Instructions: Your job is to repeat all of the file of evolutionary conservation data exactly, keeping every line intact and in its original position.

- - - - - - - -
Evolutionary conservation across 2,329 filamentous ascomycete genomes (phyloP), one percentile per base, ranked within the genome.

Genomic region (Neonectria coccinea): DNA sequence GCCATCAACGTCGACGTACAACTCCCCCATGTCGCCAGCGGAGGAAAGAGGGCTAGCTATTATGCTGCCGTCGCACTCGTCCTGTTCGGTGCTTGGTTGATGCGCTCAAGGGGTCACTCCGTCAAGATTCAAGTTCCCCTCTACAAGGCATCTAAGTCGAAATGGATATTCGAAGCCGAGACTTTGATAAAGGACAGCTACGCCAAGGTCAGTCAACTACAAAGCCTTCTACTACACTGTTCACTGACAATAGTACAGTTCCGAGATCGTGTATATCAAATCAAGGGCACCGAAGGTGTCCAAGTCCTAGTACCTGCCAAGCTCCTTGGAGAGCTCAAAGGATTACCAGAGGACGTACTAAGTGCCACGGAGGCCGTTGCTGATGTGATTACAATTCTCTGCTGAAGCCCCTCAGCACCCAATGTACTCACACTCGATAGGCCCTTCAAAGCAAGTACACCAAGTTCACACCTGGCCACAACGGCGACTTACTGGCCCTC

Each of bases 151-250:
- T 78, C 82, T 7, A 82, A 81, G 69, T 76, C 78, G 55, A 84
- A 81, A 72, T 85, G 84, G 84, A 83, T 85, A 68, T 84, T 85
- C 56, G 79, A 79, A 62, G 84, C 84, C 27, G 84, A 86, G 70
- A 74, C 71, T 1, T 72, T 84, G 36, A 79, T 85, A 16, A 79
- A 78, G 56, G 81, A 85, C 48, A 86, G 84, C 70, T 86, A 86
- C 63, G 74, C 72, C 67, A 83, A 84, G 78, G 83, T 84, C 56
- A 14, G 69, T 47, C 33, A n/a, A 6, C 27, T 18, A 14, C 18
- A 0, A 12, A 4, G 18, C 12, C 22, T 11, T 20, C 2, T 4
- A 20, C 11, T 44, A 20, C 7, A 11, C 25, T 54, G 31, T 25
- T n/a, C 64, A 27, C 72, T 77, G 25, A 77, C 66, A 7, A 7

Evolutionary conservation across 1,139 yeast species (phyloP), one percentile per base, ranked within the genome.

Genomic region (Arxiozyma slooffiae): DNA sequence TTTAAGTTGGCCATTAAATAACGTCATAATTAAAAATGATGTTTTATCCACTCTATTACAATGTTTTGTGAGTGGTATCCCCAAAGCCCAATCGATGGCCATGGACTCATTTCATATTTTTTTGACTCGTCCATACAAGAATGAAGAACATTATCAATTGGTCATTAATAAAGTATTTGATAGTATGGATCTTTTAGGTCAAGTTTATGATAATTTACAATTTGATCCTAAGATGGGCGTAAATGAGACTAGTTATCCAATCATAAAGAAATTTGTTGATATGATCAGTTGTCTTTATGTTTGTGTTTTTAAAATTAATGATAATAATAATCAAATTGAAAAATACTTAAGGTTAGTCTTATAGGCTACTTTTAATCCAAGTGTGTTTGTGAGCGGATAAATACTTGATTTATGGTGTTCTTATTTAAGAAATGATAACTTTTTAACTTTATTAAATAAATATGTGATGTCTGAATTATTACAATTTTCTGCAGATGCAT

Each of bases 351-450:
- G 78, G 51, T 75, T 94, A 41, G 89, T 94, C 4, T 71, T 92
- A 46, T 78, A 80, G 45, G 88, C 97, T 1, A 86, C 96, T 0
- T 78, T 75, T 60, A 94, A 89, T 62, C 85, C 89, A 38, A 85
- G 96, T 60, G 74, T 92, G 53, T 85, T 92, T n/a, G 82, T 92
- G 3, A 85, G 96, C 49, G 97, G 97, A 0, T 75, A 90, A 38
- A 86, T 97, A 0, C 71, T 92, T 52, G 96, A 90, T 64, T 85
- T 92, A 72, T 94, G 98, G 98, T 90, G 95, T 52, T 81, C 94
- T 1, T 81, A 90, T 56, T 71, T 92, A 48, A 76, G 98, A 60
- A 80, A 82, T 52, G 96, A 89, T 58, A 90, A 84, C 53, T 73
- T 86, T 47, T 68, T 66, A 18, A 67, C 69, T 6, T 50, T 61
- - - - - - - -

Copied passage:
Evolutionary conservation across 2,329 filamentous ascomycete genomes (phyloP), one percentile per base, ranked within the genome.

Genomic region (Neonectria coccinea): DNA sequence GCCATCAACGTCGACGTACAACTCCCCCATGTCGCCAGCGGAGGAAAGAGGGCTAGCTATTATGCTGCCGTCGCACTCGTCCTGTTCGGTGCTTGGTTGATGCGCTCAAGGGGTCACTCCGTCAAGATTCAAGTTCCCCTCTACAAGGCATCTAAGTCGAAATGGATATTCGAAGCCGAGACTTTGATAAAGGACAGCTACGCCAAGGTCAGTCAACTACAAAGCCTTCTACTACACTGTTCACTGACAATAGTACAGTTCCGAGATCGTGTATATCAAATCAAGGGCACCGAAGGTGTCCAAGTCCTAGTACCTGCCAAGCTCCTTGGAGAGCTCAAAGGATTACCAGAGGACGTACTAAGTGCCACGGAGGCCGTTGCTGATGTGATTACAATTCTCTGCTGAAGCCCCTCAGCACCCAATGTACTCACACTCGATAGGCCCTTCAAAGCAAGTACACCAAGTTCACACCTGGCCACAACGGCGACTTACTGGCCCTC

Each of bases 151-250:
- T 78, C 82, T 7, A 82, A 81, G 69, T 76, C 78, G 55, A 84
- A 81, A 72, T 85, G 84, G 84, A 83, T 85, A 68, T 84, T 85
- C 56, G 79, A 79, A 62, G 84, C 84, C 27, G 84, A 86, G 70
- A 74, C 71, T 1, T 72, T 84, G 36, A 79, T 85, A 16, A 79
- A 78, G 56, G 81, A 85, C 48, A 86, G 84, C 70, T 86, A 86
- C 63, G 74, C 72, C 67, A 83, A 84, G 78, G 83, T 84, C 56
- A 14, G 69, T 47, C 33, A n/a, A 6, C 27, T 18, A 14, C 18
- A 0, A 12, A 4, G 18, C 12, C 22, T 11, T 20, C 2, T 4
- A 20, C 11, T 44, A 20, C 7, A 11, C 25, T 54, G 31, T 25
- T n/a, C 64, A 27, C 72, T 77, G 25, A 77, C 66, A 7, A 7

Evolutionary conservation across 1,139 yeast species (phyloP), one percentile per base, ranked within the genome.

Genomic region (Arxiozyma slooffiae): DNA sequence TTTAAGTTGGCCATTAAATAACGTCATAATTAAAAATGATGTTTTATCCACTCTATTACAATGTTTTGTGAGTGGTATCCCCAAAGCCCAATCGATGGCCATGGACTCATTTCATATTTTTTTGACTCGTCCATACAAGAATGAAGAACATTATCAATTGGTCATTAATAAAGTATTTGATAGTATGGATCTTTTAGGTCAAGTTTATGATAATTTACAATTTGATCCTAAGATGGGCGTAAATGAGACTAGTTATCCAATCATAAAGAAATTTGTTGATATGATCAGTTGTCTTTATGTTTGTGTTTTTAAAATTAATGATAATAATAATCAAATTGAAAAATACTTAAGGTTAGTCTTATAGGCTACTTTTAATCCAAGTGTGTTTGTGAGCGGATAAATACTTGATTTATGGTGTTCTTATTTAAGAAATGATAACTTTTTAACTTTATTAAATAAATATGTGATGTCTGAATTATTACAATTTTCTGCAGATGCAT

Each of bases 351-450:
- G 78, G 51, T 75, T 94, A 41, G 89, T 94, C 4, T 71, T 92
- A 46, T 78, A 80, G 45, G 88, C 97, T 1, A 86, C 96, T 0
- T 78, T 75, T 60, A 94, A 89, T 62, C 85, C 89, A 38, A 85
- G 96, T 60, G 74, T 92, G 53, T 85, T 92, T n/a, G 82, T 92
- G 3, A 85, G 96, C 49, G 97, G 97, A 0, T 75, A 90, A 38
- A 86, T 97, A 0, C 71, T 92, T 52, G 96, A 90, T 64, T 85
- T 92, A 72, T 94, G 98, G 98, T 90, G 95, T 52, T 81, C 94
- T 1, T 81, A 90, T 56, T 71, T 92, A 48, A 76, G 98, A 60
- A 80, A 82, T 52, G 96, A 89, T 58, A 90, A 84, C 53, T 73
- T 86, T 47, T 68, T 66, A 18, A 67, C 69, T 6, T 50, T 61